Avoiding the Retirement Downsize Mistake

Let’s face it.  Real estate mistakes are expensive.  5% (or so) real estate commissions, land transfer taxes, lawyers, movers, new décor, let alone the cost of renovations you may do to make it your own.  Regretting your move and having to move again in a short period of time isn’t just a lot of work, effort and upheaval, it can be a financial disaster.  If you are contemplating a change of real estate, especially for retirement, a time of life when you are relying on your financial assets to see you through your lifetime, avoiding expensive real estate mistakes is critical.    If you are contemplating a retirement downsize, here are 3 things to consider:

  1. Location – We have all heard the adage, location location location when it comes to real estate. Usually it relates to valuation today and investment returns tomorrow. But in retirement, location is also about what you plan to do with your time now that you aren’t working.   What are those interests that you want to pursue? Does the location you are moving to offer proximity to allow you access to those interests?   What about access to health care?  In retirement there are those who leave the suburbs and move to major centers for the urban lifestyle.  Usually that brings access to hospitals and specialists should health become a concern.   But there are also those who can’t wait to leave the city behind and look for tranquility and/or a lower cost of living and leave those urban centres with their hospitals and specialists behind.   How is your access to health care should you need it in the location you are moving to?  If you don’t have access to quality care, hospitals and specialists in your new community, you may be at risk of having to relocate again in the event of a health issue.  That second move could prove costly, not just in terms of transaction costs, but potentially moving back to a more expensive centre.
  2. Relationships – who are the people you love? Who do you want to spend time with?   If moving, are you leaving your friends, family and social network behind?   Are there people you know (and like) living in the area you are contemplating moving to?  The vast majority of people need interaction with other people.  It is where we get our sense of community and belonging.   It can be very hard to move somewhere where we don’t know anyone, no matter how appealing the location (or its weather) may be. Don’t just think about today, but think also about tomorrow.   It is amazing the draw grandchildren can be.  It isn’t uncommon for a newly retired couple to make a decision to move, only to welcome grandchildren to the family a few years later  and want to move again to be closer to them.  Before making a downsize commitment, try to think about how your family may change and evolve over the next 5 years.   If those changes might mean you would move again, perhaps delay making that downsize decision until things become clearer.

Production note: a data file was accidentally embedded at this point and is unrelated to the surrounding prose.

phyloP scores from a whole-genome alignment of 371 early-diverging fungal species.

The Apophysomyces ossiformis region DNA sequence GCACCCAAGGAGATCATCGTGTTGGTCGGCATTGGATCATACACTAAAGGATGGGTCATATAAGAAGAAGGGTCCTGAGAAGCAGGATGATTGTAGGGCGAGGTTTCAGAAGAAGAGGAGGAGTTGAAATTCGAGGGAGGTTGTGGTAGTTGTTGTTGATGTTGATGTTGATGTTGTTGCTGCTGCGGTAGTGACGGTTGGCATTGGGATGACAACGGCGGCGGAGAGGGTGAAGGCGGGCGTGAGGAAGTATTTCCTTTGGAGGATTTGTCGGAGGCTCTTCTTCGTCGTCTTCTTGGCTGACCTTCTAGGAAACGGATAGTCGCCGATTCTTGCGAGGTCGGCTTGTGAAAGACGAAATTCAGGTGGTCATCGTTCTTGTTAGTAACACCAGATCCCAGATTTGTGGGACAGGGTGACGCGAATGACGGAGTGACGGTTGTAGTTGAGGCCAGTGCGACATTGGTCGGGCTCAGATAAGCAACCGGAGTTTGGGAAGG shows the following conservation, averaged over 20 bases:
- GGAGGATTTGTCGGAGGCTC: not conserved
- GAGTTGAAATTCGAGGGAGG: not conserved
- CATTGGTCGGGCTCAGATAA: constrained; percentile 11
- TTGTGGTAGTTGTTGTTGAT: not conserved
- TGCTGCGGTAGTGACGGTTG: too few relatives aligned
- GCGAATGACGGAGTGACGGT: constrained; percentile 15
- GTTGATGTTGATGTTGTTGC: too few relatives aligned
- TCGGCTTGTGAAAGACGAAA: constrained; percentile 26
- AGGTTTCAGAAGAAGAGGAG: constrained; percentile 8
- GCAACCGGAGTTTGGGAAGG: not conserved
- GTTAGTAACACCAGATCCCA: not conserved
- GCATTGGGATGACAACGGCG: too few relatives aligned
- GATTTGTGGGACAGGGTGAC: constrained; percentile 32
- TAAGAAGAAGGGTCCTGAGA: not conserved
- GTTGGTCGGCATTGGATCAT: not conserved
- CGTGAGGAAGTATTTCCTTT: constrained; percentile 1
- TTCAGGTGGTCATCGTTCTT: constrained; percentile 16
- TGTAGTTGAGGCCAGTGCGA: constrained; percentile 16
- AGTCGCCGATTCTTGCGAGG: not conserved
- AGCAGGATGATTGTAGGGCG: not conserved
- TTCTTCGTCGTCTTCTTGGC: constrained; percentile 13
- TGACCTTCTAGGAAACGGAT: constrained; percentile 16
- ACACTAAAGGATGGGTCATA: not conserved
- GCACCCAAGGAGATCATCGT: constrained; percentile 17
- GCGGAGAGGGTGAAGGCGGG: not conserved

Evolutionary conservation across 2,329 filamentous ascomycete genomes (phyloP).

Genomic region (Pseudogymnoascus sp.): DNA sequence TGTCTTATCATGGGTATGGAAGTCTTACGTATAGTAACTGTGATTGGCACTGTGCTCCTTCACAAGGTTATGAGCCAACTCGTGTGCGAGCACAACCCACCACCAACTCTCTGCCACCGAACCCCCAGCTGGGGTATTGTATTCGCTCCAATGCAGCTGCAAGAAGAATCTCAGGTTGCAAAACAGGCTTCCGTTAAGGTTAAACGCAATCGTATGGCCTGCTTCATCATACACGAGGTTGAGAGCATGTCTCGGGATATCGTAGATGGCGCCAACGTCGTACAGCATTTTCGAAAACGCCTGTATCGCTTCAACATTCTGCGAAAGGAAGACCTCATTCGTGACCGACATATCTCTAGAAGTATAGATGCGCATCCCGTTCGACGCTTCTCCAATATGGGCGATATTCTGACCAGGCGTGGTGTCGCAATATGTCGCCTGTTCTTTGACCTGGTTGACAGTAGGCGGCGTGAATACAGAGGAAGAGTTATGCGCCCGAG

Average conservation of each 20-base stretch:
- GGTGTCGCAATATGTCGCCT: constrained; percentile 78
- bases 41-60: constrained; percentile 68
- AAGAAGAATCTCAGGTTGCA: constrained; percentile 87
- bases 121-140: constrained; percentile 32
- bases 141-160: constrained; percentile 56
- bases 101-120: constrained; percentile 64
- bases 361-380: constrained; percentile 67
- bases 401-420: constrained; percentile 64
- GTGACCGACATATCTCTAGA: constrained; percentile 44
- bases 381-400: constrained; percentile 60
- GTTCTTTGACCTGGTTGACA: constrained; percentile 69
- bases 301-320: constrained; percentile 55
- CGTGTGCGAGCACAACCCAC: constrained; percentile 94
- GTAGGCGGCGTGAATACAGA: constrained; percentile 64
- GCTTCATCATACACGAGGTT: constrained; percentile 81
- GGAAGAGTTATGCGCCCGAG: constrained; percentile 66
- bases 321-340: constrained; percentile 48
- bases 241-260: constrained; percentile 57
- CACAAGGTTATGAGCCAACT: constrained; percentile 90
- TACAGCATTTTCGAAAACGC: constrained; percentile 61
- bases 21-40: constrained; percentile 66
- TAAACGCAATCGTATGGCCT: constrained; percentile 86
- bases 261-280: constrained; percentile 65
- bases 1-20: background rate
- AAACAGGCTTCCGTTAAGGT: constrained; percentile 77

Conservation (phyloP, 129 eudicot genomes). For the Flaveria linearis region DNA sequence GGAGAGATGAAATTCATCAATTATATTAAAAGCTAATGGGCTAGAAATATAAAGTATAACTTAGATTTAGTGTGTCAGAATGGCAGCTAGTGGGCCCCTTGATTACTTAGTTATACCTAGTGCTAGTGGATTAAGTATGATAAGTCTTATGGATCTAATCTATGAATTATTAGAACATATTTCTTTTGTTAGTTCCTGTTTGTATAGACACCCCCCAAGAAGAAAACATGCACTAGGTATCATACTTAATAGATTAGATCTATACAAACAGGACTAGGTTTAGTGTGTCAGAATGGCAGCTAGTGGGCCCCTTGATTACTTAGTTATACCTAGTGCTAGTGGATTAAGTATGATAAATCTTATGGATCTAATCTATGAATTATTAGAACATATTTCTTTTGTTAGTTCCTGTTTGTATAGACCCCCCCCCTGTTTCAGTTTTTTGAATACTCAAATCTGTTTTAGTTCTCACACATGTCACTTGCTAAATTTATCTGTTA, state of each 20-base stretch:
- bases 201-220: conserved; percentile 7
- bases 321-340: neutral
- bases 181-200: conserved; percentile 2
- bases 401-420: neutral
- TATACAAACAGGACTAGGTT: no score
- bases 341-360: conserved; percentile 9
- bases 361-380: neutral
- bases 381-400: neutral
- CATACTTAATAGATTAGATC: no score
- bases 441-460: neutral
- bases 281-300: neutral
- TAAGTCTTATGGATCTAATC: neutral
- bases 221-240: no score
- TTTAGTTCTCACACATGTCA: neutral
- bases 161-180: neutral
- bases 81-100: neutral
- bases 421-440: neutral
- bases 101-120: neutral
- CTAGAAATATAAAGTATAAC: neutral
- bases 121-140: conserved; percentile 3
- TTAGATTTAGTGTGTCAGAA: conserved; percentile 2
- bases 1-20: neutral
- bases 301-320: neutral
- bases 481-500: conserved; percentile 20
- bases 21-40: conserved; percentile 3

3. Spend Time There – Most people wouldn’t think of buying a car without a test drive. Moving is a bigger commitment than buying a new car. If you are selling a house and moving to a condo, how do you know if you will like living in condo, where you share not just a wall but a hall with your neighbours?   It is very different than a fence!  If your downsize includes a change of location, spend time there, lots of time.  Meet people, see what sorts of community activities there are.  Rent is a small price to pay to give your new type of home (condo, townhome, bungalow, etc) and/or community a try to see how you like it.  Even before you sell, consider a short-term rental for a few months and see how it goes.  Use it as an opportunity to evaluate what you like and what you don’t like so you really know what to look for when it is time to make your purchase.   If you don’t like it, the cost of renting for a few months is a whole lot less than the cost of selling and moving again.

A downsize in retirement can be a great opportunity for adventure, realizing a dream and freeing up money to be able to do those things that bring you joy.  Just make sure you do it right and avoid the financial disaster that can come with multiple moves over short periods of time.


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